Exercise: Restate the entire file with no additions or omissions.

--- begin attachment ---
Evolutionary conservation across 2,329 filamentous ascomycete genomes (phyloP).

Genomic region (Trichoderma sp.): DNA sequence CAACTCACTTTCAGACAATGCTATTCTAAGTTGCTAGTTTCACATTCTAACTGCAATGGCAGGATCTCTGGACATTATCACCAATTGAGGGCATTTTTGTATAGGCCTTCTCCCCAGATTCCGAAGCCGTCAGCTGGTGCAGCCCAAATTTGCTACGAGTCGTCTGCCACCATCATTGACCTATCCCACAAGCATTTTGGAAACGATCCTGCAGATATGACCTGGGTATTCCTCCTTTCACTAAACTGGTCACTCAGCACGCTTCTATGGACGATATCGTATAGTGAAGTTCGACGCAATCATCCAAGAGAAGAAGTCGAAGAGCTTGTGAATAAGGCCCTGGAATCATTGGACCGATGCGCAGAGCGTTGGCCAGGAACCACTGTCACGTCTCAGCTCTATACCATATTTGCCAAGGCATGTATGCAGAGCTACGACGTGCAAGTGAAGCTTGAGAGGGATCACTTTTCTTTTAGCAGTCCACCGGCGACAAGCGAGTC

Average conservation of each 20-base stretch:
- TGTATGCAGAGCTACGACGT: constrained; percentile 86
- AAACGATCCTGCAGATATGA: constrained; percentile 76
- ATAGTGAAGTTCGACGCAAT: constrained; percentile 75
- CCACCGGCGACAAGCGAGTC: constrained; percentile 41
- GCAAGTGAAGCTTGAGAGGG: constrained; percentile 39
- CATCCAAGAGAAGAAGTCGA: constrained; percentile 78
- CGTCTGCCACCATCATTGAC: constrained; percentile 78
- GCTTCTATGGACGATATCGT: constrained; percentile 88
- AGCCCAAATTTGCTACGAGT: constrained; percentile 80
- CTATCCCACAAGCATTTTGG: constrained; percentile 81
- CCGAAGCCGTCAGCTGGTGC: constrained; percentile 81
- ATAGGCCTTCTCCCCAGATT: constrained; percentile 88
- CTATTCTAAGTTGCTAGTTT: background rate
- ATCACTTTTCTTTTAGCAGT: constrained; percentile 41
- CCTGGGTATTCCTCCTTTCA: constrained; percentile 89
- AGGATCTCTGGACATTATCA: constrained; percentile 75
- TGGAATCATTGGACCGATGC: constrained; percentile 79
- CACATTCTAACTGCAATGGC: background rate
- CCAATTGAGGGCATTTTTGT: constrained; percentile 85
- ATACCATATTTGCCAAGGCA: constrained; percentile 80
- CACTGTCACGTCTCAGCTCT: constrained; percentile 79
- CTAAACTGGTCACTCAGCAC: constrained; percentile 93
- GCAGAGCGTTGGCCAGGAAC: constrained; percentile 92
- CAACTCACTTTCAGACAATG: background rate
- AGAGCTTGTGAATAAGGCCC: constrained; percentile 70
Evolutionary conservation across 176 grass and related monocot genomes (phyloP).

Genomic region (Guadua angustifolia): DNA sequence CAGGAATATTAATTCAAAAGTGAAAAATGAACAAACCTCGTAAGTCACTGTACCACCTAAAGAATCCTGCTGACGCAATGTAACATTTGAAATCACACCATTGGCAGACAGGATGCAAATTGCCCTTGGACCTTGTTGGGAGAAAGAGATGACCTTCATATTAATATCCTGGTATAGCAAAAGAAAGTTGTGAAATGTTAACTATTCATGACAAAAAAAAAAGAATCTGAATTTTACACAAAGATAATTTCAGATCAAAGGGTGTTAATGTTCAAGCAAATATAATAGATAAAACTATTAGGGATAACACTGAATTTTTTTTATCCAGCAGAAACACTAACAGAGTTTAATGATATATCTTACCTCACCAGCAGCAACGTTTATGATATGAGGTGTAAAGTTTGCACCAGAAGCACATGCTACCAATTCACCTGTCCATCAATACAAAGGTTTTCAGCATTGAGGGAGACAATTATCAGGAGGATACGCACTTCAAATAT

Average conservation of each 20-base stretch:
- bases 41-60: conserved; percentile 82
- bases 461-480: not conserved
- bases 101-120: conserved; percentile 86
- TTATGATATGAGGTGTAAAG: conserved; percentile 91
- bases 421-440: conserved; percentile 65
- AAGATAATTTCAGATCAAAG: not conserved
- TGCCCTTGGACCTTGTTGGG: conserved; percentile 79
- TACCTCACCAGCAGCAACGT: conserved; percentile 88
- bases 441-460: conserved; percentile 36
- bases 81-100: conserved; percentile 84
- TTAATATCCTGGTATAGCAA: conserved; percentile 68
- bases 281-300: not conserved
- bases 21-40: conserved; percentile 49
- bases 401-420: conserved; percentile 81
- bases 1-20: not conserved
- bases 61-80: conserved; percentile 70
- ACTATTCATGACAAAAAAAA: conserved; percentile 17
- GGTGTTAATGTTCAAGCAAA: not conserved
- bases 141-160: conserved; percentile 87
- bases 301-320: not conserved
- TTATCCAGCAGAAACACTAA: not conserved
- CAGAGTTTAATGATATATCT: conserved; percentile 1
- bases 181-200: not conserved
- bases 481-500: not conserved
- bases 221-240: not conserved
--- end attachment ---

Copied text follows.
Evolutionary conservation across 2,329 filamentous ascomycete genomes (phyloP).

Genomic region (Trichoderma sp.): DNA sequence CAACTCACTTTCAGACAATGCTATTCTAAGTTGCTAGTTTCACATTCTAACTGCAATGGCAGGATCTCTGGACATTATCACCAATTGAGGGCATTTTTGTATAGGCCTTCTCCCCAGATTCCGAAGCCGTCAGCTGGTGCAGCCCAAATTTGCTACGAGTCGTCTGCCACCATCATTGACCTATCCCACAAGCATTTTGGAAACGATCCTGCAGATATGACCTGGGTATTCCTCCTTTCACTAAACTGGTCACTCAGCACGCTTCTATGGACGATATCGTATAGTGAAGTTCGACGCAATCATCCAAGAGAAGAAGTCGAAGAGCTTGTGAATAAGGCCCTGGAATCATTGGACCGATGCGCAGAGCGTTGGCCAGGAACCACTGTCACGTCTCAGCTCTATACCATATTTGCCAAGGCATGTATGCAGAGCTACGACGTGCAAGTGAAGCTTGAGAGGGATCACTTTTCTTTTAGCAGTCCACCGGCGACAAGCGAGTC

Average conservation of each 20-base stretch:
- TGTATGCAGAGCTACGACGT: constrained; percentile 86
- AAACGATCCTGCAGATATGA: constrained; percentile 76
- ATAGTGAAGTTCGACGCAAT: constrained; percentile 75
- CCACCGGCGACAAGCGAGTC: constrained; percentile 41
- GCAAGTGAAGCTTGAGAGGG: constrained; percentile 39
- CATCCAAGAGAAGAAGTCGA: constrained; percentile 78
- CGTCTGCCACCATCATTGAC: constrained; percentile 78
- GCTTCTATGGACGATATCGT: constrained; percentile 88
- AGCCCAAATTTGCTACGAGT: constrained; percentile 80
- CTATCCCACAAGCATTTTGG: constrained; percentile 81
- CCGAAGCCGTCAGCTGGTGC: constrained; percentile 81
- ATAGGCCTTCTCCCCAGATT: constrained; percentile 88
- CTATTCTAAGTTGCTAGTTT: background rate
- ATCACTTTTCTTTTAGCAGT: constrained; percentile 41
- CCTGGGTATTCCTCCTTTCA: constrained; percentile 89
- AGGATCTCTGGACATTATCA: constrained; percentile 75
- TGGAATCATTGGACCGATGC: constrained; percentile 79
- CACATTCTAACTGCAATGGC: background rate
- CCAATTGAGGGCATTTTTGT: constrained; percentile 85
- ATACCATATTTGCCAAGGCA: constrained; percentile 80
- CACTGTCACGTCTCAGCTCT: constrained; percentile 79
- CTAAACTGGTCACTCAGCAC: constrained; percentile 93
- GCAGAGCGTTGGCCAGGAAC: constrained; percentile 92
- CAACTCACTTTCAGACAATG: background rate
- AGAGCTTGTGAATAAGGCCC: constrained; percentile 70
Evolutionary conservation across 176 grass and related monocot genomes (phyloP).

Genomic region (Guadua angustifolia): DNA sequence CAGGAATATTAATTCAAAAGTGAAAAATGAACAAACCTCGTAAGTCACTGTACCACCTAAAGAATCCTGCTGACGCAATGTAACATTTGAAATCACACCATTGGCAGACAGGATGCAAATTGCCCTTGGACCTTGTTGGGAGAAAGAGATGACCTTCATATTAATATCCTGGTATAGCAAAAGAAAGTTGTGAAATGTTAACTATTCATGACAAAAAAAAAAGAATCTGAATTTTACACAAAGATAATTTCAGATCAAAGGGTGTTAATGTTCAAGCAAATATAATAGATAAAACTATTAGGGATAACACTGAATTTTTTTTATCCAGCAGAAACACTAACAGAGTTTAATGATATATCTTACCTCACCAGCAGCAACGTTTATGATATGAGGTGTAAAGTTTGCACCAGAAGCACATGCTACCAATTCACCTGTCCATCAATACAAAGGTTTTCAGCATTGAGGGAGACAATTATCAGGAGGATACGCACTTCAAATAT

Average conservation of each 20-base stretch:
- bases 41-60: conserved; percentile 82
- bases 461-480: not conserved
- bases 101-120: conserved; percentile 86
- TTATGATATGAGGTGTAAAG: conserved; percentile 91
- bases 421-440: conserved; percentile 65
- AAGATAATTTCAGATCAAAG: not conserved
- TGCCCTTGGACCTTGTTGGG: conserved; percentile 79
- TACCTCACCAGCAGCAACGT: conserved; percentile 88
- bases 441-460: conserved; percentile 36
- bases 81-100: conserved; percentile 84
- TTAATATCCTGGTATAGCAA: conserved; percentile 68
- bases 281-300: not conserved
- bases 21-40: conserved; percentile 49
- bases 401-420: conserved; percentile 81
- bases 1-20: not conserved
- bases 61-80: conserved; percentile 70
- ACTATTCATGACAAAAAAAA: conserved; percentile 17
- GGTGTTAATGTTCAAGCAAA: not conserved
- bases 141-160: conserved; percentile 87
- bases 301-320: not conserved
- TTATCCAGCAGAAACACTAA: not conserved
- CAGAGTTTAATGATATATCT: conserved; percentile 1
- bases 181-200: not conserved
- bases 481-500: not conserved
- bases 221-240: not conserved